Photos Overlooked For 35 Years–Found!
By Peter E. Randall—
Sand and surf. Babes in bikinis and babies in diapers. Muscular teenagers and spry golden agers. Boardwalks and arcades. These were among my subjects in the summer of 1983 at Hampton Beach, New Hampshire’s largest tourist destination, where I set out to document tourists relaxing, playing, and romancing.
I like challenges so when a friend gave me a small Olympus XA camera, I thought it would be a fine tool for street photography. Skilled street photographers, such as Henri Cartier-Bresson and Gary Winogrand, ignored long lenses, choosing instead to be close to their subjects, relying on normal or slightly wide-angle lenses. They moved along looking for possibilities when composition, subject, interaction between people, and their surroundings came together for a meaningful image.
My camera had a f2.8 moderate wide 35mm lens and a thumb activated focusing lever beneath the lens. Small, with a sliding cover to protect the lens, the camera easily fit in my pocket.
About this time both Ilford and Agfa offered a new black and white chromogenic film that could be processed anywhere by machines using C-41 chemicals. Color negative film is also chromogenic and before digital most everyone used this film to make color prints. Fine grain with a wide exposure latitude, the film was rated at ASA 400 but could be exposed at 800 with little loss of quality.
I had been photographing since 1963, working for two newspapers and a magazine as a writer-photographer-editor. In 1980 I authored the first book of New Hampshire color photography. With this background I wrote to both Ilford and Agfa asking for some sample rolls to use in a documentary project. Only Agfa replied sending twenty rolls. My project was underway.
Hampton Beach developed slowly in the nineteenth century with just a few summer hotels, but it became a popular destination in 1899 when trolley lines connected the beach with the large mill cities of the Merrimack river valley. The trolley company built a large casino, which offered food, entertainment, and rental woolen bathing suits to attract hard working millworkers eager for a break in their labors.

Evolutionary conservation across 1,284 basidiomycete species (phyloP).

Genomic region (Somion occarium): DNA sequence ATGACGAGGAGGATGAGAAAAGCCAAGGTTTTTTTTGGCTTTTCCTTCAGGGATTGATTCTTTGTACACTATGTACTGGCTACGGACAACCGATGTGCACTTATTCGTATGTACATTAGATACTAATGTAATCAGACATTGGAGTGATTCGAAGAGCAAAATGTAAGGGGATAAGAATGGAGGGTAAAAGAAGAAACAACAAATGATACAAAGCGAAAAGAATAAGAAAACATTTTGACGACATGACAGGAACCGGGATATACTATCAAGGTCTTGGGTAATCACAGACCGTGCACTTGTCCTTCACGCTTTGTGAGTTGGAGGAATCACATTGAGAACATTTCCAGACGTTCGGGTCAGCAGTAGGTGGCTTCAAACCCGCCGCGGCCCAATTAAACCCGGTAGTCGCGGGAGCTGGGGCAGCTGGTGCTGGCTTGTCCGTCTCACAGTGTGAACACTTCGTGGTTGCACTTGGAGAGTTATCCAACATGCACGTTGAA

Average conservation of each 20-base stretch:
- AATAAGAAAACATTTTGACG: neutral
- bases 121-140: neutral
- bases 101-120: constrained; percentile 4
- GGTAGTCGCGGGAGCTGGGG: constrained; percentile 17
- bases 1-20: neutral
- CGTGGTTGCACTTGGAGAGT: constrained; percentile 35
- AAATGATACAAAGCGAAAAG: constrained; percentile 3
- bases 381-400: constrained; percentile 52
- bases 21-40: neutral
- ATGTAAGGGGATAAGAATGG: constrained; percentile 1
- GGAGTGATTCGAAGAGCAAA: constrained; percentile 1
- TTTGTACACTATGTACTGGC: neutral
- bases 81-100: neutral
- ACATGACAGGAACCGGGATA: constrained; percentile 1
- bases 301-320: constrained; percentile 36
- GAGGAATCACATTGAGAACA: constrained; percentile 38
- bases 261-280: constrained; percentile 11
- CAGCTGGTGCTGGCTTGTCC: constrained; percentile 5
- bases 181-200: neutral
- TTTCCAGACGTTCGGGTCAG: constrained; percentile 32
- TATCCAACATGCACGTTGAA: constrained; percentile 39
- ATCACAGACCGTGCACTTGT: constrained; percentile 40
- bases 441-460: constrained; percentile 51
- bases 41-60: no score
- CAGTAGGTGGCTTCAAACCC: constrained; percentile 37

The casino hosted most of the big bands and thrives today with a variety of contemporary performers. Since the 1930s, the sandy portion of the beach is Hampton Beach State Park. A popular destination for one hundred twenty years, the beach now hosts tens of thousands of visitors on summer weekends.
Although I grew up in the New Hampshire seacoast I never spent much time at Hampton Beach, at least not the two-mile section where most of the tourists go. In 1983 I was living in Hampton, so it was easy for me to get to beach any day or time of day. With my little camera I wandered the broad sandy beach, the boardwalks, sidewalks, and the arcades. Almost no one noticed me working and none of the people who did see me objected to being photographed.
I bought some extra film so by Labor Day, when I stopped shooting, I had more than 700 exposures. My camera didn’t have a motor drive, so mostly it was one shot and move on. I had the film processed, made contact sheets, gave the images a quick review, and filed the work away.
At the time I was expanding my publishing company, writing a history of Hampton, and finishing a book of photographs on Salem and Marblehead, Massachusetts. Hampton Beach was mostly forgotten until this past winter when I began archiving my images. A friend who was assisting me by scanning transparencies and negatives said, “You’ve got to do something with these Hampton Beach photographs.”
After looking at the images in more detail, I agreed with my friend and began selecting photographs and making prints. I’ve used Red River Papers for many different projects in the past, but for this one I selected Arctic Polar Satin, a lovely coated paper, not too glossy, and heavyweight (See Resources).
Hampton’s Lane Memorial Library has a small gallery space and the month of July was available. The exhibit will run from July 3 to July 29, with an opening on July 9 from 6-8 pm. If you’re in the area, by all means, drop in.
I originally selected ninety images which I edited to about forty for the exhibit, but I had to leave out too many that I liked, so I have also produced a small paperback edition with eighty photographs.
I have shown photographs in many exhibits and in ten books, but now in retirement, I thought my exhibit days were over. Happily, I “discovered” these Hampton Beach images. After thirty-five years, I wonder if any of my subjects will see themselves as they were during those joyful days at Hampton Beach.
About The Author
Peter E. Randall is a Red River Pro specializing in landscape, nature, and documentary photograph who currently lives in Maine. Most of his images have appeared in magazines and in ten published books of his work.
About 80 of his Hampton Beach images will be featured in a limited edition book, available on July 1, 2019, which may be ordered at his website for $25.
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